Oriental Trading Site Plummets In Availability—Or Did It?

Written by Evan Schuman
September 10th, 2008

Online customers trying to reach the 76-year-old crafts catalogue retailer Oriental Trading Company found a lot more hassle than crafts last month, according to the latest figures from online availability research firm Gomez.

But the apparent Web performance plunge may not have happened, and it’s a fascinating look into the limits of Web traffic analysis.

When Gomez reported its latest batch of uptime figures for the Top 50 E-tailers covering the month of August, 3,000-employee Oriental Trading came in dead last. How dead last? The top retailer’s high broadband connection (Costco) was a 99.83 percent uptime, and the numbers for retailers stayed in the upper 90s all the way down the list, with the 49th weakest high bandwidth uptime performance going to PC Connection, which clocked in at 98.83 percent uptime.

Number 50, Oriental Trading, had only 68.15 percent uptime. That was for high broadband. For low broadband, it dropped to 60.80 percent (no one else on the list dropped below the upper 90s) and for dialup, Oriental hit an impressive 6.09 percent.

The range for dialup was much broader, as many major e-tail chains have given up on dialup, with the second lowest being Toys R Us at 30.17 percent dialup uptime and the third lowest for dialup being The Gap at 34 percent. Still, no one came close to Oriental’s 6.09 percent.

"That’s unusually low. That’s much lower than what you would expect for a major retailer today," said Matt Poepsel, the Gomez Vice President of Performance Strategies. "You’d definitely expect more than 98 percent for high broadband."

Poepsel noted that the site had changed slightly and that "change management, that’s a big big change."

But the figures didn’t smell right to Oriental. On Aug. 2, the site moved its co-location facility, a transition that was wrapped by Aug. 3, according to Brian Moen, Oriental’s VP for E-Commerce. The site sustained a "big outage" on Aug. 2—from 2 AM to 5 PM—but was fully back the next day, Moen said.

When Poepsel started re-examining Gomez’s findings, some possible contradictions cropped up, raising the possibility that the data was flawed. One possibility that both execs touched on: In the server transition, addresses may not have all moved perfectly. It’s possible that the Gomez server was hitting an IP address that no longer housed active Web activity. But the reports of Oriental’s performance had already hit major media.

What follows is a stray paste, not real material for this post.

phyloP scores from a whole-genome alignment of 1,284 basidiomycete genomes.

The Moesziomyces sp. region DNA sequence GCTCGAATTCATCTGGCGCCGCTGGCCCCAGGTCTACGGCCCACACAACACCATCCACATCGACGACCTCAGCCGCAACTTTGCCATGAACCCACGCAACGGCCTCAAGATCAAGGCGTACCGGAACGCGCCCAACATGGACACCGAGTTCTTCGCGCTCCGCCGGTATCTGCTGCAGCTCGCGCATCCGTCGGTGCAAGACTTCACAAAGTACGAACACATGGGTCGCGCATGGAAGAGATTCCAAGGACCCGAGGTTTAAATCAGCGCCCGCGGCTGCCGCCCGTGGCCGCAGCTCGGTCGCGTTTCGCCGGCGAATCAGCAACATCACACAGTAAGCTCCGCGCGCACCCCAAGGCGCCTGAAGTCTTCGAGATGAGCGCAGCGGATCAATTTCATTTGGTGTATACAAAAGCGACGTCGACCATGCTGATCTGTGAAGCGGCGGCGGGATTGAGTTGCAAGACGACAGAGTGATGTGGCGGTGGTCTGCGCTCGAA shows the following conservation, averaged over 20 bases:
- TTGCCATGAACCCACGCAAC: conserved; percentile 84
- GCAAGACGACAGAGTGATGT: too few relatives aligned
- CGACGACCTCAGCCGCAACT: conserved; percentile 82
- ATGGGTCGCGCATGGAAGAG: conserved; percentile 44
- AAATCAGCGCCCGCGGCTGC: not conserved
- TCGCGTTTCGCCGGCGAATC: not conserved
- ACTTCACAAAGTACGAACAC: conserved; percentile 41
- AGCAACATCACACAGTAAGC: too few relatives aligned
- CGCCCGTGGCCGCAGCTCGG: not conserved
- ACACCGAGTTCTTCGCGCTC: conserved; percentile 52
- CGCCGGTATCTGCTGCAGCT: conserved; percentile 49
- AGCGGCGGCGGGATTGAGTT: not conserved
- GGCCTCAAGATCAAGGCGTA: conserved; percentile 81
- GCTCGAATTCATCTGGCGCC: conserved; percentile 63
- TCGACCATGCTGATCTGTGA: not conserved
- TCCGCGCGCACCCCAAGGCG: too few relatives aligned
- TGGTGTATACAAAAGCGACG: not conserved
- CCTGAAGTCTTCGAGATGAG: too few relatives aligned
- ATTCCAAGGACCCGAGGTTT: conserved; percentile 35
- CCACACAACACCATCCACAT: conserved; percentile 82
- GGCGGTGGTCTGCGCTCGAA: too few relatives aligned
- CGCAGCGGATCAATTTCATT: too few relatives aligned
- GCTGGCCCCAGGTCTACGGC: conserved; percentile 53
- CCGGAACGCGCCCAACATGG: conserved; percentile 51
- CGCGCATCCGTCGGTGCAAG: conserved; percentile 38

With the growing popularity of privacy options on existing and new Web browsers, questions have already started about how accurate internal Web traffic analysis is and will be in the next year. This is a good reminder that uptime logs are also subject to the strangeness of the Internet.


Comments are closed.


StorefrontBacktalk delivers the latest retail technology news & analysis. Join more than 60,000 retail IT leaders who subscribe to our free weekly email. Sign up today!

Most Recent Comments

Why Did Gonzales Hackers Like European Cards So Much Better?

I am still unclear about the core point here-- why higher value of European cards. Supply and demand, yes, makes sense. But the fact that the cards were chip and pin (EMV) should make them less valuable because that demonstrably reduces the ability to use them fraudulently. Did the author mean that the chip and pin cards could be used in a country where EMV is not implemented--the US--and this mis-match make it easier to us them since the issuing banks may not have as robust anti-fraud controls as non-EMV banks because they assumed EMV would do the fraud prevention for them Read more...
Two possible reasons that I can think of and have seen in the past - 1) Cards issued by European banks when used online cross border don't usually support AVS checks. So, when a European card is used with a billing address that's in the US, an ecom merchant wouldn't necessarily know that the shipping zip code doesn't match the billing code. 2) Also, in offline chip countries the card determines whether or not a transaction is approved, not the issuer. In my experience, European issuers haven't developed the same checks on authorization requests as US issuers. So, these cards might be more valuable because they are more likely to get approved. Read more...
A smart card slot in terminals doesn't mean there is a reader or that the reader is activated. Then, activated reader or not, the U.S. processors don't have apps certified or ready to load into those terminals to accept and process smart card transactions just yet. Don't get your card(t) before the terminal (horse). Read more...
The marketplace does speak. More fraud capacity translates to higher value for the stolen data. Because nearly 100% of all US transactions are authorized online in real time, we have less fraud regardless of whether the card is Magstripe only or chip and PIn. Hence, $10 prices for US cards vs $25 for the European counterparts. Read more...
@David True. The European cards have both an EMV chip AND a mag stripe. Europeans may generally use the chip for their transactions, but the insecure stripe remains vulnerable to skimming, whether it be from a false front on an ATM or a dishonest waiter with a handheld skimmer. If their stripe is skimmed, the track data can still be cloned and used fraudulently in the United States. If European banks only detect fraud from 9-5 GMT, that might explain why American criminals prefer them over American bank issued cards, who have fraud detection in place 24x7. Read more...

Our apologies. Due to legal and security copyright issues, we can't facilitate the printing of Premium Content. If you absolutely need a hard copy, please contact customer service.